Irene Sendler was born in Warsaw and grew up in Otwock, which is not far from the capital of Poland. She had been baptized as a Roman Catholic but developed a fondness for the Jewish people. Her father was a doctor, and most of his patients were Jewish. Her father often treated the poor Jewish people of Otwock without pay. It was from him that Irena inherited her left-wing political view.
When Irena went to university, her activism disrupted her studies. He didn’t accept the system of separate seating for Jewish students, which was common in the late 1930s. She also damaged her grade card, so it wouldn’t show that she was Roman Catholic and not Jewish. This resulted in frequent disciplinary actions against her. Eventually, Irena decided to leave her school, and she started attending the Free Polish University, where others shared her views. It was there that she started working with social workers who later became her allies when helping Jews escape the Nazi terror.
Marriage and War
While in school, Irena met and married a man named Mieczyslaw Sendler. Sadly, when the war started, her husband was called away. He ended up in prison, and Irene knew that he wouldn’t want her to wait around for his return. He would have wanted her to do what she could to help others. Irena’s husband wasn’t the only person captured. Over 400,000 Poles were taken when the Germans invaded in September 1939, and over 60,00 died. Within six weeks, the Nazis and the Soviets took over the nation.
When the Germans entered Warsaw, they found that is was home to more than a quarter-million Jews. They started making things difficult for the Jewish population and created laws and boycotts to make their lives difficult. When the Nazis took control of Poland, the Jewish people were deemed to be different from Germans biologically and called sub-humans. In the beginning, they forced the Jewish into forced labor and made them wear distinctive clothing. In 1940, they were no longer allowed to gather and pray. Over time, every Jewish person in Poland was relocated to Warsaw. In April 1940, an area of Warsaw was blocked off with a wall. Over 400,000 Jews were sent to live in an area that was just 800 acres.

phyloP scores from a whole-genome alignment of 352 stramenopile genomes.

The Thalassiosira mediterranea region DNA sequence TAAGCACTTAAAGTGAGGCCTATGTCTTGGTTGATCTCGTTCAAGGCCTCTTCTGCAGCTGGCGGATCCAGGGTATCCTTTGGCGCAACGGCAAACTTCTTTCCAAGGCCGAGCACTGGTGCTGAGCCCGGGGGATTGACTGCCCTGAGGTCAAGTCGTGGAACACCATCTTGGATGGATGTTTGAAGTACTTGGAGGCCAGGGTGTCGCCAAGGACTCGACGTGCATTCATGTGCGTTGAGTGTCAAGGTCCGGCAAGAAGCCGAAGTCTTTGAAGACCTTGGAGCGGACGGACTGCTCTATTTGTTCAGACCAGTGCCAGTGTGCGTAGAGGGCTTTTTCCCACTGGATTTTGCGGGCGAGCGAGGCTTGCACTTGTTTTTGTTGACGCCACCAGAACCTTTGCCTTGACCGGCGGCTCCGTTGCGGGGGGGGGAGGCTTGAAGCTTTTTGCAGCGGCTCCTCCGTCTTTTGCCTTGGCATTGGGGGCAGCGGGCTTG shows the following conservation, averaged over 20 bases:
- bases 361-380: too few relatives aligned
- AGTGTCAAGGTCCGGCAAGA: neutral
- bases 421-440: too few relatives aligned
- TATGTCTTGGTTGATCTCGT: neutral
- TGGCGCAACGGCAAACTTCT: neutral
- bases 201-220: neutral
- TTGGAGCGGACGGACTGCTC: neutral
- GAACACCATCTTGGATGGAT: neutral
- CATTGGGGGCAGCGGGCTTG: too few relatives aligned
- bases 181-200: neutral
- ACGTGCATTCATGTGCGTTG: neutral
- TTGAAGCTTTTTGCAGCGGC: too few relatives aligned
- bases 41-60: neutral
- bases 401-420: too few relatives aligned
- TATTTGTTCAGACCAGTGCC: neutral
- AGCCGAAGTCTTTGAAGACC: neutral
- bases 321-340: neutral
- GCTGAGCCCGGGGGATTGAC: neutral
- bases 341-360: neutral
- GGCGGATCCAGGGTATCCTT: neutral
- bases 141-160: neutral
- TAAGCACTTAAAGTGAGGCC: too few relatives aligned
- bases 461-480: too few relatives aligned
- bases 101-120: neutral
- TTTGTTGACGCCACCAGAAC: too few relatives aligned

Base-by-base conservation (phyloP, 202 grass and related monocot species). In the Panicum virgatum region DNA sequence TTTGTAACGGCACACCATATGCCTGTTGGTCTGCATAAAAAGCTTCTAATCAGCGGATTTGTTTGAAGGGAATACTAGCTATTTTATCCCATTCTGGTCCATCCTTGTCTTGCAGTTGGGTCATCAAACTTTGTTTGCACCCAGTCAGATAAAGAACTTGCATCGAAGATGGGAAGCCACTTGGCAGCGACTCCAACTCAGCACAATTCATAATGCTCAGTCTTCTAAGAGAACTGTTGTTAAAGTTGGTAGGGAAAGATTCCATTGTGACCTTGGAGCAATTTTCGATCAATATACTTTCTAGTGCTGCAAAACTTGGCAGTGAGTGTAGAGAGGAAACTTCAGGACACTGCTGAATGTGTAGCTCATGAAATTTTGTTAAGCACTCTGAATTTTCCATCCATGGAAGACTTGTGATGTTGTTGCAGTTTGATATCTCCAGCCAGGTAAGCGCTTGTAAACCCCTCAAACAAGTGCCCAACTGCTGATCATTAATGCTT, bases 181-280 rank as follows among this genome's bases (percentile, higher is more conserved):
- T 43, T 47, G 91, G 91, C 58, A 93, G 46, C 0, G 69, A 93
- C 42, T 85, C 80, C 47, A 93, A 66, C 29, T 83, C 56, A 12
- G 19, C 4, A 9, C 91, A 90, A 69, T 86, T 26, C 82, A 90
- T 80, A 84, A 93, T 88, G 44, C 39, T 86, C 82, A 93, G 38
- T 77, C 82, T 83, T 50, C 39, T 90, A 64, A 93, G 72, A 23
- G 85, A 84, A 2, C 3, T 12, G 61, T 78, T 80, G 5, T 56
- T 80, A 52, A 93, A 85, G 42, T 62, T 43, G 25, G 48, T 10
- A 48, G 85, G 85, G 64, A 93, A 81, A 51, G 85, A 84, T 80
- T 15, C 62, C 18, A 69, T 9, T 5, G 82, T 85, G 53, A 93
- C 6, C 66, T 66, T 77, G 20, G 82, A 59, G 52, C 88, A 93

The Nazis put up 10-foot walls around the ghetto in November 1940. Anyone caught trying to escape would be executed. Those who stayed within the walls were subjected to disease and starvation. Each person in the ghetto was only given 200 calories a day. As an epidemic of typhus became rampant, the Jews were dying. Things got so bad that children had to smuggle in food. They would come and go from the ghetto, hauling back nourishment for their families. The Nazis didn’t care that the Jews in the ghetto were starving, because that was the idea.
When Irena heard about the horrible conditions that the Jewish faced in Warsaw, she wanted to help. She joined a group that worked to help the Jews called Zegota. Irena wanted to help the children in the ghetto, and she had to work fast because the Germans had already started sending the Jews to Treblinka, which is a horrible concentration camp. The Jews that weren’t saved by Zegota died there. It was up to Zegota to protect the people from the ghetto, hiding them, and keeping them safe. At the beginning of the war, Irena began forging fake documents for her Jewish friends. She made over 3,000 when the walls came up. After, she started providing papers for those who managed to escape the ghetto or those who were hiding. She also offered the Jews food and shelter.
Saving the Children
Irena knew that the only way to save the children was to take them from their families to safety. The parents knew that it was the only way for their children to live, so they agreed to let her take them. When she took the children to safety, she kept meticulous records. She wanted to make sure that there would be a way for the families to reunite when things got better. Irena put herself at significant risk to help. Each time she came out of the ghetto, she came out with a child. To keep herself safe, she had to move often so that she couldn’t be found.
In October 1943, someone ratted Irena out for the work that she was doing. The Nazis dragged her to the Pawiak jail and tortured her for information about Zegota. Even after they broke her leg, she refused to speak. When they realized that they weren’t going to get anything out of her, the Nazis decided to kill her. Fortunately, members of Zegota found out that she had been captured, and they offered the guards a cash bride to dump her in the woods. When they did, Irena’s friends took her away. The Nazis thought that she had been executed; her name was added to a list of the people who the Gestapo had shot.
Living In the Shadows
Irena refused to stop helping the Jews, so she had to work in the shadows. When her mother died, she couldn’t even attend the funeral. When she smuggled the younger children out, she gave them to families who didn’t have children. The older children were taken somewhere to learn how to pass as a Christian. She made sure to train the children well.
The Apple Tree
When Irena got the kids to safety, she would write the child’s name along with the parent’s name on a slip of paper, and she put it in a jar. She kept the jar full of names underneath an apple tree. Irena saved so many children during this time that in 1965, Yad Vashem dubbed her Righteous Among the Nations. In 1991, Israel made her an honorary citizen. Poland honored her with the nation’s highest honor and celebrated her a national hero. In 2007, the President of Poland put her up for a Nobel Prize, which she more than deserved. This Woman Saved Thousands Of Kids From The Nazis – And She Did It In The Most Extraordinary Way.